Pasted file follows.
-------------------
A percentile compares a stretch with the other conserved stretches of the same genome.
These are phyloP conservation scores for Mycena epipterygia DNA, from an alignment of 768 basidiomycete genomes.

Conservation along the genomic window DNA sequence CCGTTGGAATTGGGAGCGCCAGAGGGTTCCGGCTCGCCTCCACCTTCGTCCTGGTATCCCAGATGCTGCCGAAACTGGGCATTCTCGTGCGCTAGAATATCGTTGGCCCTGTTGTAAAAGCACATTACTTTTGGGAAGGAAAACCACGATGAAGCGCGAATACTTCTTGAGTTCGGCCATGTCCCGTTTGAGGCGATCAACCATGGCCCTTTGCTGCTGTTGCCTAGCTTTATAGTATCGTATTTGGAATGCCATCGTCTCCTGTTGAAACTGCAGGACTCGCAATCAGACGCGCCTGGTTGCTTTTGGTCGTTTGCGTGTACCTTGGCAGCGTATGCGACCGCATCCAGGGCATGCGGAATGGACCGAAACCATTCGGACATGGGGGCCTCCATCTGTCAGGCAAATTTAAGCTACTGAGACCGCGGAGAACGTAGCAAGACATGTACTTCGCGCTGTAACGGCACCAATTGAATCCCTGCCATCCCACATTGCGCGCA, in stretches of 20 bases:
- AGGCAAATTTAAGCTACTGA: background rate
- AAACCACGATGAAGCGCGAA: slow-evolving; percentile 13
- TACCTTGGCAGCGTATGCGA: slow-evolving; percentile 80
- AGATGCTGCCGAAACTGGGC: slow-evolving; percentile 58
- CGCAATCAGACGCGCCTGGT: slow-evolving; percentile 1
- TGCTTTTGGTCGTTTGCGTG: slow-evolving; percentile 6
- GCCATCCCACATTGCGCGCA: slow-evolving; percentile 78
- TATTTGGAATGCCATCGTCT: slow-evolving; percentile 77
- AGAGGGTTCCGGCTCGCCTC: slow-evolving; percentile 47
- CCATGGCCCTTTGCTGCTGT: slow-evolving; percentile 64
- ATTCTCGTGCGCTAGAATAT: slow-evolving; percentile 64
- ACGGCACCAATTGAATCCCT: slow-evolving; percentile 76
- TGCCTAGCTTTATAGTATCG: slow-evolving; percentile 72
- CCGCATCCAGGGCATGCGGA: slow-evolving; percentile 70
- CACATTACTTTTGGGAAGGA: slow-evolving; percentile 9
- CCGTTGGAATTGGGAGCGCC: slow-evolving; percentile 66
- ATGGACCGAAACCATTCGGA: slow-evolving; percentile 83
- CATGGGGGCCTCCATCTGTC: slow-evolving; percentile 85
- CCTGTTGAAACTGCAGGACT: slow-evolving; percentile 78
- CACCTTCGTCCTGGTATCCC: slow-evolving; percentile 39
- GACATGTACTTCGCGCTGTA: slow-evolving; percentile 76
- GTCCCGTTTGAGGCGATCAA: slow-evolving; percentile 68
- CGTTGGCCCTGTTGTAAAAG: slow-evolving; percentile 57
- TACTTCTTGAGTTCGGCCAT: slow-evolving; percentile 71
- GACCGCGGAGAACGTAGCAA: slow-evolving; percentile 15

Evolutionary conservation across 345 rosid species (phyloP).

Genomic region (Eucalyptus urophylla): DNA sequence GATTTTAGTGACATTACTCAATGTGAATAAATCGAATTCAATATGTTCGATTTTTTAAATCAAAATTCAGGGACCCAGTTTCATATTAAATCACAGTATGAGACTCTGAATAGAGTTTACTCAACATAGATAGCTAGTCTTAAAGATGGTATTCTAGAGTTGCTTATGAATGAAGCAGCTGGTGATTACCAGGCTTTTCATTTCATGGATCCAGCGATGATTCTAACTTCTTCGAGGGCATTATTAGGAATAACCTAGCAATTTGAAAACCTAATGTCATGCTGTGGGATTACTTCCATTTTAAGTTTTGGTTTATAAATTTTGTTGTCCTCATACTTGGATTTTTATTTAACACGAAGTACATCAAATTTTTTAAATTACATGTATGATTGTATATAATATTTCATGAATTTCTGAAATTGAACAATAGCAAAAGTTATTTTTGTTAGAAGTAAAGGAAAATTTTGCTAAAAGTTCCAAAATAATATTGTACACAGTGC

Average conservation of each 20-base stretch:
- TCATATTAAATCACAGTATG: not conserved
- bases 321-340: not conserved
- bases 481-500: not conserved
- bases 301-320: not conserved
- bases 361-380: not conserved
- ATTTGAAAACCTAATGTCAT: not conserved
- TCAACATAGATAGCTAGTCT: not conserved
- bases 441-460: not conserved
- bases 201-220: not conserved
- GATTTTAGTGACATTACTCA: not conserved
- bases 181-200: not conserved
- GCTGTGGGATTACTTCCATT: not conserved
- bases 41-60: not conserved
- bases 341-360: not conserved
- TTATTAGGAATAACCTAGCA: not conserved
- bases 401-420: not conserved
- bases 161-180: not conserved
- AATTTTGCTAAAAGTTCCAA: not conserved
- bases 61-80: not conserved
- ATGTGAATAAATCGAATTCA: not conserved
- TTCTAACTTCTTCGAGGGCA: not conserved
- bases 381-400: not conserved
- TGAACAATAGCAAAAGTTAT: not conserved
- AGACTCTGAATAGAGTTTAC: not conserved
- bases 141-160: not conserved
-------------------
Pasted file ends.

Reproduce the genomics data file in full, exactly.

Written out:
A percentile compares a stretch with the other conserved stretches of the same genome.
These are phyloP conservation scores for Mycena epipterygia DNA, from an alignment of 768 basidiomycete genomes.

Conservation along the genomic window DNA sequence CCGTTGGAATTGGGAGCGCCAGAGGGTTCCGGCTCGCCTCCACCTTCGTCCTGGTATCCCAGATGCTGCCGAAACTGGGCATTCTCGTGCGCTAGAATATCGTTGGCCCTGTTGTAAAAGCACATTACTTTTGGGAAGGAAAACCACGATGAAGCGCGAATACTTCTTGAGTTCGGCCATGTCCCGTTTGAGGCGATCAACCATGGCCCTTTGCTGCTGTTGCCTAGCTTTATAGTATCGTATTTGGAATGCCATCGTCTCCTGTTGAAACTGCAGGACTCGCAATCAGACGCGCCTGGTTGCTTTTGGTCGTTTGCGTGTACCTTGGCAGCGTATGCGACCGCATCCAGGGCATGCGGAATGGACCGAAACCATTCGGACATGGGGGCCTCCATCTGTCAGGCAAATTTAAGCTACTGAGACCGCGGAGAACGTAGCAAGACATGTACTTCGCGCTGTAACGGCACCAATTGAATCCCTGCCATCCCACATTGCGCGCA, in stretches of 20 bases:
- AGGCAAATTTAAGCTACTGA: background rate
- AAACCACGATGAAGCGCGAA: slow-evolving; percentile 13
- TACCTTGGCAGCGTATGCGA: slow-evolving; percentile 80
- AGATGCTGCCGAAACTGGGC: slow-evolving; percentile 58
- CGCAATCAGACGCGCCTGGT: slow-evolving; percentile 1
- TGCTTTTGGTCGTTTGCGTG: slow-evolving; percentile 6
- GCCATCCCACATTGCGCGCA: slow-evolving; percentile 78
- TATTTGGAATGCCATCGTCT: slow-evolving; percentile 77
- AGAGGGTTCCGGCTCGCCTC: slow-evolving; percentile 47
- CCATGGCCCTTTGCTGCTGT: slow-evolving; percentile 64
- ATTCTCGTGCGCTAGAATAT: slow-evolving; percentile 64
- ACGGCACCAATTGAATCCCT: slow-evolving; percentile 76
- TGCCTAGCTTTATAGTATCG: slow-evolving; percentile 72
- CCGCATCCAGGGCATGCGGA: slow-evolving; percentile 70
- CACATTACTTTTGGGAAGGA: slow-evolving; percentile 9
- CCGTTGGAATTGGGAGCGCC: slow-evolving; percentile 66
- ATGGACCGAAACCATTCGGA: slow-evolving; percentile 83
- CATGGGGGCCTCCATCTGTC: slow-evolving; percentile 85
- CCTGTTGAAACTGCAGGACT: slow-evolving; percentile 78
- CACCTTCGTCCTGGTATCCC: slow-evolving; percentile 39
- GACATGTACTTCGCGCTGTA: slow-evolving; percentile 76
- GTCCCGTTTGAGGCGATCAA: slow-evolving; percentile 68
- CGTTGGCCCTGTTGTAAAAG: slow-evolving; percentile 57
- TACTTCTTGAGTTCGGCCAT: slow-evolving; percentile 71
- GACCGCGGAGAACGTAGCAA: slow-evolving; percentile 15

Evolutionary conservation across 345 rosid species (phyloP).

Genomic region (Eucalyptus urophylla): DNA sequence GATTTTAGTGACATTACTCAATGTGAATAAATCGAATTCAATATGTTCGATTTTTTAAATCAAAATTCAGGGACCCAGTTTCATATTAAATCACAGTATGAGACTCTGAATAGAGTTTACTCAACATAGATAGCTAGTCTTAAAGATGGTATTCTAGAGTTGCTTATGAATGAAGCAGCTGGTGATTACCAGGCTTTTCATTTCATGGATCCAGCGATGATTCTAACTTCTTCGAGGGCATTATTAGGAATAACCTAGCAATTTGAAAACCTAATGTCATGCTGTGGGATTACTTCCATTTTAAGTTTTGGTTTATAAATTTTGTTGTCCTCATACTTGGATTTTTATTTAACACGAAGTACATCAAATTTTTTAAATTACATGTATGATTGTATATAATATTTCATGAATTTCTGAAATTGAACAATAGCAAAAGTTATTTTTGTTAGAAGTAAAGGAAAATTTTGCTAAAAGTTCCAAAATAATATTGTACACAGTGC

Average conservation of each 20-base stretch:
- TCATATTAAATCACAGTATG: not conserved
- bases 321-340: not conserved
- bases 481-500: not conserved
- bases 301-320: not conserved
- bases 361-380: not conserved
- ATTTGAAAACCTAATGTCAT: not conserved
- TCAACATAGATAGCTAGTCT: not conserved
- bases 441-460: not conserved
- bases 201-220: not conserved
- GATTTTAGTGACATTACTCA: not conserved
- bases 181-200: not conserved
- GCTGTGGGATTACTTCCATT: not conserved
- bases 41-60: not conserved
- bases 341-360: not conserved
- TTATTAGGAATAACCTAGCA: not conserved
- bases 401-420: not conserved
- bases 161-180: not conserved
- AATTTTGCTAAAAGTTCCAA: not conserved
- bases 61-80: not conserved
- ATGTGAATAAATCGAATTCA: not conserved
- TTCTAACTTCTTCGAGGGCA: not conserved
- bases 381-400: not conserved
- TGAACAATAGCAAAAGTTAT: not conserved
- AGACTCTGAATAGAGTTTAC: not conserved
- bases 141-160: not conserved